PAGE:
"You know what William Goldman, that famous screenwriter, said about Hollywood: ‘Nobody knows anything.' A lot of people talk like, ‘Here are the 10 rules for making a hit game,' or ‘Here's a quick test to apply to your concept to see if it's going to be a big hit.' But the truth is that nobody does know anything," he says. "Some people were saying, ‘You can't make a game about a 10-year-old kid because it won't appeal to anyone.' But then again you can bank on Harry Potter. There is always a counter-example. You take your best shot at being commercially successful and then if it doesn't work out, you try to do better with the next one."
Despite the fact that Grim Fandango and Psychonauts both topped many Game of the Year lists and are still praised for their blazing originality, neither game was considered a big sales success. Nevertheless, Schafer and his Double Fine Productions studio have pursued their muse into the fresh territory of Brütal Legend. When Schafer originally shopped the game concept around the industry, he got a lot of interest—in changing it entirely: "Does it have to be heavy metal?" "Does it have to be a roadie? Can it be someone more exciting? Who fantasizes about being a roadie?" But mega-publisher Vivendi stepped up to back the original idea.
"It always seems like there's some company out there who wants to try to do something new and original, so I'm always counting on that company existing," Schafer says. "As soon as there are no more companies like that, we'll have to find our money somewhere else. We'll have to start robbing banks."
But with millions of dollars on the line due to the increased costs of developing assets for current-gen consoles, does Schafer consciously worry about balancing creativity and commercialness? Oh, yeah.
"You're always thinking about that because you're spending someone else's money—you're spending the publisher's money, so you're morally obligated to create a return on that investment," he says. "But you also you want as many people as possible to see your work; there is a creative benefit to being successful, which is that the game is actually experienced by people. Some of most successful games out there are the most creative, like The Sims or the first Tomb Raider or Grand Theft Auto. People think that you have to be somehow a safe bet to be successful, but actually the big hit games are the ones that take the big chances."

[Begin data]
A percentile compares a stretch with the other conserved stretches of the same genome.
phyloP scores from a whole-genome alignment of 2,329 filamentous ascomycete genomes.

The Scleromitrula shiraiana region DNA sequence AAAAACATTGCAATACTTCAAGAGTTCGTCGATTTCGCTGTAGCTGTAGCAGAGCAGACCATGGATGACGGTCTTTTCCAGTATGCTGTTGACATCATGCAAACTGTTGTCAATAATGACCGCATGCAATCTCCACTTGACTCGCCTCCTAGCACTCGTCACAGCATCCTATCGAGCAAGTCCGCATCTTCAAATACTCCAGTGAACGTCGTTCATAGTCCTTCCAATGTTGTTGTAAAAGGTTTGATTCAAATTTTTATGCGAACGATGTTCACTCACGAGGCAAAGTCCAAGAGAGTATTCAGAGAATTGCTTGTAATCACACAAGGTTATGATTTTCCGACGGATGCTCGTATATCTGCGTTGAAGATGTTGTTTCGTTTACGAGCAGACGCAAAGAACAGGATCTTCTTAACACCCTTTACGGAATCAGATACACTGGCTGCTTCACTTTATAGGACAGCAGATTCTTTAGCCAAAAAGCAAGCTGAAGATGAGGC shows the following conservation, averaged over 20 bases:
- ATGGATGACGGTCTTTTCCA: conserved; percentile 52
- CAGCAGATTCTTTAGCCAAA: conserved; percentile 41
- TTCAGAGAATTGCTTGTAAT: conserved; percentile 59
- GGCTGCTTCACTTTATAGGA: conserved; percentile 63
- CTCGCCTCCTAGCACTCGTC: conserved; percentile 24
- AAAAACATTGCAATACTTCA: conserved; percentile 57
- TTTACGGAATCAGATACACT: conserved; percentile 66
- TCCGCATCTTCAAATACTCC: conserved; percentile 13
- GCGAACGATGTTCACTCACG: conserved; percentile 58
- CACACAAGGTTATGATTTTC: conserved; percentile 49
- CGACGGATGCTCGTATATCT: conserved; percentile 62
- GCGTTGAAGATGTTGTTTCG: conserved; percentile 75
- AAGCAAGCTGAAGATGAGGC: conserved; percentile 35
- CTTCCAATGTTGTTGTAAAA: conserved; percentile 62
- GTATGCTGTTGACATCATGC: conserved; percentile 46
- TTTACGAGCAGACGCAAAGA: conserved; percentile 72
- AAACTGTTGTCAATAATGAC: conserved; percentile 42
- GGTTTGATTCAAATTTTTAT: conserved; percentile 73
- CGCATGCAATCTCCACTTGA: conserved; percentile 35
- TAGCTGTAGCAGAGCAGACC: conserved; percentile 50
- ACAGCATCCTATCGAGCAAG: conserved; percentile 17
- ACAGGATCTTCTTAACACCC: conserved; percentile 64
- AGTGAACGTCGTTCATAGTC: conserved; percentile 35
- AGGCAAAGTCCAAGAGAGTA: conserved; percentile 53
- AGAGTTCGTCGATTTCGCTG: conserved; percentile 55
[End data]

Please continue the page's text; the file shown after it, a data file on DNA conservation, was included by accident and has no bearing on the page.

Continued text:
Brütal Legend is certainly taking chances by creating a universe for hardcore metal heads, loaded with in-jokes that perhaps only they can truly understand. (Rob Halford's long-haired villain, for instance, is named General Lionwhyte in apparent reference to the not exactly respected hair-metal band White Lion.) But it's also brimming with action in an open environment that includes hot-rod cars ready to belch fire, Goth enemies called Grave Diggers, and handy battle-axes for detaching demon heads. And, with the casting of comic actor Jack Black as its hero, Brütal Legend could prove to be not only another Schafer opus, but also his biggest seller.
During the development of the game, the Double Fine team kicked around Black's name as an inspiration for the main character. Black's portrayals of rock superfans in Tenacious D and School of Rock were right in line with the brave roadie, Eddie Riggs (who looks a bit like Schafer himself, only with much bigger arm muscles). When Schafer described the character as being "like Jack Black" to executives at Vivendi, they immediately said, "Why don't we get Jack Black?"
"And I was like, ‘Whaaat? You can't do that! Those guys exist on a different planet,'" says Schafer. "But they set up a meeting, and I went and met with him and showed him the game, the concept, the character, everything. And he was like, ‘Sounds cool. I'll do it.' Back in my head, I felt like that was our goal, whether we got Jack or not: To make a game that Jack would like. Because I felt if Jack Black likes this game whether he's in it or not, then we've nailed it."
Whether Schafer and Double Fine have hit the leather stud on the head will be determined later this year when Brütal Legend finally hits store shelves; a lot of hype for the game will appear at July's Electronic Entertainment Expo. In the meantime, expect to see Schafer around town more often—he and Rachael are expecting their first child in May, which no doubt means more visits with the in-laws.
Corrected: Rachael Sbuttoni's last name.